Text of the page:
“I didn’t go to court against Joy Dadi Bitters for the money” – Rex Omar

1 min

Rex Omar, Joy Industries Limited

News has it that, the High Court in Koforidua has awarded damages of GHS200,000 and costs of GHS30,000 to musician Rex Omar against Joy Industries Limited.

The damage was awarded against the company for using portions of Rex Omar’s song “Da da di da” in their Joy Dadi Bitters adverts without his permission and in a breach of his copyright.

Rex Omar sued Joy Industries limited on June 15, 2015 for using his song to advertise their product without his authorization saying it thus infringes on his copyrights.

In a post by musician Rex Omar, he mentioned that the act of going to court was not deliberately to extort money from Joy Industries Limited.

I didn’t go to court against Joy Dadi Bitters for the money. I did it for the principle and the creative arts industry. You can’t use someone’s sweat and creativity just like that, without his permission, without crediting him and without paying him for it. That is against the law.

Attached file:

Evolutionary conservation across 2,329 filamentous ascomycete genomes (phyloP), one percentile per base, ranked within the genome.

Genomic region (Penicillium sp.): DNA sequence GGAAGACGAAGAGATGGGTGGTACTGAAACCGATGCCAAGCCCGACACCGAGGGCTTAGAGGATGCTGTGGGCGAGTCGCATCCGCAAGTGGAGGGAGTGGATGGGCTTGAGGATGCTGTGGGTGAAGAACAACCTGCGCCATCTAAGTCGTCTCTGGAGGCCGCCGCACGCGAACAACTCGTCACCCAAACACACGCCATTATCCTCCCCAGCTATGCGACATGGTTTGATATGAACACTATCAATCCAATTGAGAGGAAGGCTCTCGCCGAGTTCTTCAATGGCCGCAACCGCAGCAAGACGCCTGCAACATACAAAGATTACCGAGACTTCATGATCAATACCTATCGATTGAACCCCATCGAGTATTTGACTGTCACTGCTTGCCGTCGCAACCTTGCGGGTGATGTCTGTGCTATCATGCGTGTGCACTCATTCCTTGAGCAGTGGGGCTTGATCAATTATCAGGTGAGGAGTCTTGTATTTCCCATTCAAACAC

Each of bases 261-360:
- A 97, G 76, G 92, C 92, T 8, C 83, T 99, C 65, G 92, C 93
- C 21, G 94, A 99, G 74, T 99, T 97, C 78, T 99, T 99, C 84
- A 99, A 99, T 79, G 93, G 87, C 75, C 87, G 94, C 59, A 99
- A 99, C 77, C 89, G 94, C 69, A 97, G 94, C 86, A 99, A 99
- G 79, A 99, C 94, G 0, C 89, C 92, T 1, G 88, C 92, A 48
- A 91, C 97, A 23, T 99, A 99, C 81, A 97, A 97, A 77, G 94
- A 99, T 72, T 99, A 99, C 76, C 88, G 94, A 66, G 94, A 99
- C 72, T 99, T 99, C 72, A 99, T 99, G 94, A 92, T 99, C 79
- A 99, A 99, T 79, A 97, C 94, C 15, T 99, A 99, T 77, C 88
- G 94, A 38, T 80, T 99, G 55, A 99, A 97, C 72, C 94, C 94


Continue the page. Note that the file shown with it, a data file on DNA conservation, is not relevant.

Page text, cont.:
This should open the door for all musicians whose music is used without their permission to demand what is rightfully theirs. I am glad I took this stand. We have been in court for years and I prevailed. But this is a sweet victory for the creative arts industry.

I must also thank my lawyers for staying by my side throughout this journey.

About Rex Omar;

Rex Omar (real name Rex Owusu Marfo) is a Ghanaian highlife artist. He first rose to prominence in 1989 with the Aware Pa album which also included the track, Wodofo Ne Hwan? Following this, in 1992 he formed the Highlife Supergroup Nakorex together with fellow Highlife artists Nat Brew and Akosua Agyapong, the group’s name being an acronym made up of the first letters of each member’s name. He then pursued a solo career. In 2004 Omar was nominated for a Kora award, and in 2005 he was nominated as Artiste of the Year in the Ghana Music Awards.

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Following the break-up of the group he eventually became the head of the Ghana Music Rights Organisation (GHAMRO), and in his role as an advocate for greater copyright protections for Ghanaian musicians successfully lobbied president John Agyekum Kufuor to withhold asset to the new Copyright Bill in order for protections to be strengthened. He has also called for greater protections for the Ghanaian music market from foreign competition

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